The debates between developed and underdeveloped, rich and poor, center and periphery is as old as human history and of their communities themselves.
Machado de Assis’ Quincas Borba would state that there is no death, but life, because from the difference between two tribes, and the competition therefore, peace is not possible, as war is the element that ignites, inflames and makes both societies treat each other as such.
From one’s extermination, other supremacy; “to the losers, hate or compassion; to the winners, the potatoes”.
De facto hierarchies is almost inherent to the relations of those communities, the stronger being the ruler/guide/example of those who cannot question his power; in fact, looking human history through this angle, several wars are explained by the process of a status quo force being threatened by a revisionit community and, from that threat, a conflict arise and a new order (of perpetuation or revolution) is its output.
Of course that this simplist (but not less interesting) way of thought of human communities historical studies has its critics.
Nonetheless, the realist theory of international relations goes beyond in its explanative sense of checks and balances: a 20th century inherent phenomena, and revolutionary in itself, is the gradually given power to inter or supra-states institutions (being it formal or not) that sensible bounds those communities political leeway, transferring power in order to prevent conflicts – specially armed ones – among those in the center of this system.
Not for nothing, since World War II no other war between great powers happened. For the first time in known history, it was more profitable to discuss about potatoes than fight for them.
Environmental institutions are not exceptions to the rule.
By restricting its absolute power of choice about the way its political community goes, giving it to other institutions beyond this limits, states initially accept to modify the hierarchy.
But why would they do that if past reality was favorable to their power? Among reasons to explain a mobilization in such a way, the most easily to identify regarding environmental institutions is the fear of a common threat that cannot be fought unilaterally: from global warming to large scale pollution.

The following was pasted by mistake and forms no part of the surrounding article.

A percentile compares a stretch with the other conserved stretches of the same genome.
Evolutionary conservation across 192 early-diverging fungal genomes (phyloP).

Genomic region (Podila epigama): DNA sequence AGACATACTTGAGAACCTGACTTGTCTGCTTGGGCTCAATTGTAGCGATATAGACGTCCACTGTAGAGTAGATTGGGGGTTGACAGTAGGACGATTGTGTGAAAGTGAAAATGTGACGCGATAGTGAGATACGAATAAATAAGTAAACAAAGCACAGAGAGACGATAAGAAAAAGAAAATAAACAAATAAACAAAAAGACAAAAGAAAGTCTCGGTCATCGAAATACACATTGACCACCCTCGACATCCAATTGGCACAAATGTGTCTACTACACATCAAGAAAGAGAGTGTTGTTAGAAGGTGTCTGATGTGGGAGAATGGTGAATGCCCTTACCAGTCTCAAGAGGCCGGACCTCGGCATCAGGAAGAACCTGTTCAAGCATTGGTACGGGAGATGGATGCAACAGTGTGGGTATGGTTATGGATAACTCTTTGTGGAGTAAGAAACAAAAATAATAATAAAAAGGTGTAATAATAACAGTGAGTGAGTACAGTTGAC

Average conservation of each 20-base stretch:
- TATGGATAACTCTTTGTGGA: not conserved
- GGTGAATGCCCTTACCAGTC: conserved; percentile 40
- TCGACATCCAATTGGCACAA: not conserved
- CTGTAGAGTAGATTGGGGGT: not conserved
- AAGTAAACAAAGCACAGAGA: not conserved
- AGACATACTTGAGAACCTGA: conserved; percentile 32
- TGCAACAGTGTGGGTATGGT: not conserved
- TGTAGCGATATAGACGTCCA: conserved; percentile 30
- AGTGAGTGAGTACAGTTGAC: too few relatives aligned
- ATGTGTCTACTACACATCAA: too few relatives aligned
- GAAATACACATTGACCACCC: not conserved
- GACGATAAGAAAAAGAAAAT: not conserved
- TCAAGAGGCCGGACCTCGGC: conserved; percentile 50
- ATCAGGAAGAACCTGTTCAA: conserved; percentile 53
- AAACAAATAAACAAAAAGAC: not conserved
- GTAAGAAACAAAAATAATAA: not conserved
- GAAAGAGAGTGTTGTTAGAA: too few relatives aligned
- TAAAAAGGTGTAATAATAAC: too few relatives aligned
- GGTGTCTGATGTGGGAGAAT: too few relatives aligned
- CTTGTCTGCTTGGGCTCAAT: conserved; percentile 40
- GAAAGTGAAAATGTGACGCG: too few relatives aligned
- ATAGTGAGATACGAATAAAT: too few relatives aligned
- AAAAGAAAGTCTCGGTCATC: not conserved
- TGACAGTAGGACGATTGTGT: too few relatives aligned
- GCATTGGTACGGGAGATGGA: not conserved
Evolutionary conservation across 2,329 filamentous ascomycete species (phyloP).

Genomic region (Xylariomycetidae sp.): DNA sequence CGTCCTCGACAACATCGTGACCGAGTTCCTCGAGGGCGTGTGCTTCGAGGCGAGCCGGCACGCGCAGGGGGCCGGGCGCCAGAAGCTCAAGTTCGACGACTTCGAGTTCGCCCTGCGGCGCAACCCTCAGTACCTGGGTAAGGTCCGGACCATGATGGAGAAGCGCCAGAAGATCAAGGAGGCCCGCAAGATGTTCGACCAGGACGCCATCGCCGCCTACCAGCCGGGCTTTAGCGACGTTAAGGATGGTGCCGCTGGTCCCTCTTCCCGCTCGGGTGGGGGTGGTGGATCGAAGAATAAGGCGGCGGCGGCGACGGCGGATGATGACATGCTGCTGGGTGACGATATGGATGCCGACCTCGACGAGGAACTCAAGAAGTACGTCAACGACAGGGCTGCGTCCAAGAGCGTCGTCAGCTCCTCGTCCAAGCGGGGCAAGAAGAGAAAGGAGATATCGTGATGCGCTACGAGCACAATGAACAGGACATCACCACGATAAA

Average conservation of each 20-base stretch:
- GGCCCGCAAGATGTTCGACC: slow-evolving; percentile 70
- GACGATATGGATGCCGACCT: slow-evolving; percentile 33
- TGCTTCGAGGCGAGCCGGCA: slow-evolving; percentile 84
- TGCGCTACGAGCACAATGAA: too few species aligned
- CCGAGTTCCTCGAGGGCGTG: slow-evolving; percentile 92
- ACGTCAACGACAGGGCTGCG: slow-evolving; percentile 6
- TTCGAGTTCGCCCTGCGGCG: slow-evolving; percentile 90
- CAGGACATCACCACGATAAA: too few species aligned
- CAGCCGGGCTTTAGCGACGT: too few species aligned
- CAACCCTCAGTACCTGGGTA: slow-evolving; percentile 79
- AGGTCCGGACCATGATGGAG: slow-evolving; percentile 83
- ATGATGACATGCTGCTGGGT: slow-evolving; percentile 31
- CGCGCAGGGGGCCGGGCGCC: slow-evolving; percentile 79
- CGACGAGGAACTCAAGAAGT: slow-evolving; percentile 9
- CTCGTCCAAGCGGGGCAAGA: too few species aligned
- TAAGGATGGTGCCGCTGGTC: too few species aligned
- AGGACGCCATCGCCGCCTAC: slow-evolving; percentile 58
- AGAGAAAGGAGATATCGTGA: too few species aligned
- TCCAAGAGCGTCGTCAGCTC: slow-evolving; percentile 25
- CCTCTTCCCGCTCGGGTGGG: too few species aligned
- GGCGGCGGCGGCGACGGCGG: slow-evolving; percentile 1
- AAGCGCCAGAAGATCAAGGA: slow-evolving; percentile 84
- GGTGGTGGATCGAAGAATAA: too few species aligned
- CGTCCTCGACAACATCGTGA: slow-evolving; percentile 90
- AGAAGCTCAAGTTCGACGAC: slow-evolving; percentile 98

Environmental issues are, for its own nature (and sorry for this joke), international and, because of that, require a joint action to be solved.
Assigning power would, therefore, the most efficient joint action strategy through a cost/benefits analysis, be it for a more powerful country that, even on its preponderance, cannot solve alone nature problems; be it for the weakest ones, that can use this to even global/regional power distribution, acting like a “free rider” – gaining the profits of the action without doing anything for it.
Yet, the counter-hegemonic questions sees this new “green methodology” adopted by powerful countries the great danger to weaker’s development.
The sum of new and more efficient technologies, “green labels” and other production qualifications’ ways and trade barriers (explicit or not) bases on sustainable factors avoid any type of international fair competition between those that have already had their opportunities (and capital) to the actual state of arts and those others that just crawl in this area.
As result, in spite of even conditions between “rich” and “poor”, it ends like a freezing and keeping hierarchy, as an institutionalized barrier that hinders revisionism. Worse than to lose potatoes on war is never have the chance to get them.
Promoting cooperation or creating dissent, questions just cannot be raised about environmental institutions’ main function in its essence – fact that unfortunately is recurring and that keeps stalling debates on the field.
Green efficiency is, therefore, seen as solution and villain, it depends the way it is looked; but what must be asked is the need of effective actions in the area.
Green actions just will begin in the moment that they turn economically and politically profitable – yet, political use of them will lengthen and can be nefarious.
To who are interested, cooperation will lead to solution; to whom are against, will lead to an unfair and harmful continuity.
There is no clear solution for the debate but standardization, homogenization or, at least, values and needs acceptation from the other side – the problem is that this idea is as archaic as political rivalry between political communities.
In the end, the question: are there a solution and/or winner? To who will go the post-modernity potatoes?
Fernando Malta, MBA in Environmental Management at UFRJ, Undergraduate in International Relations at PUC-Rio; Member of GT III, Peace and Regional Security, GAPCon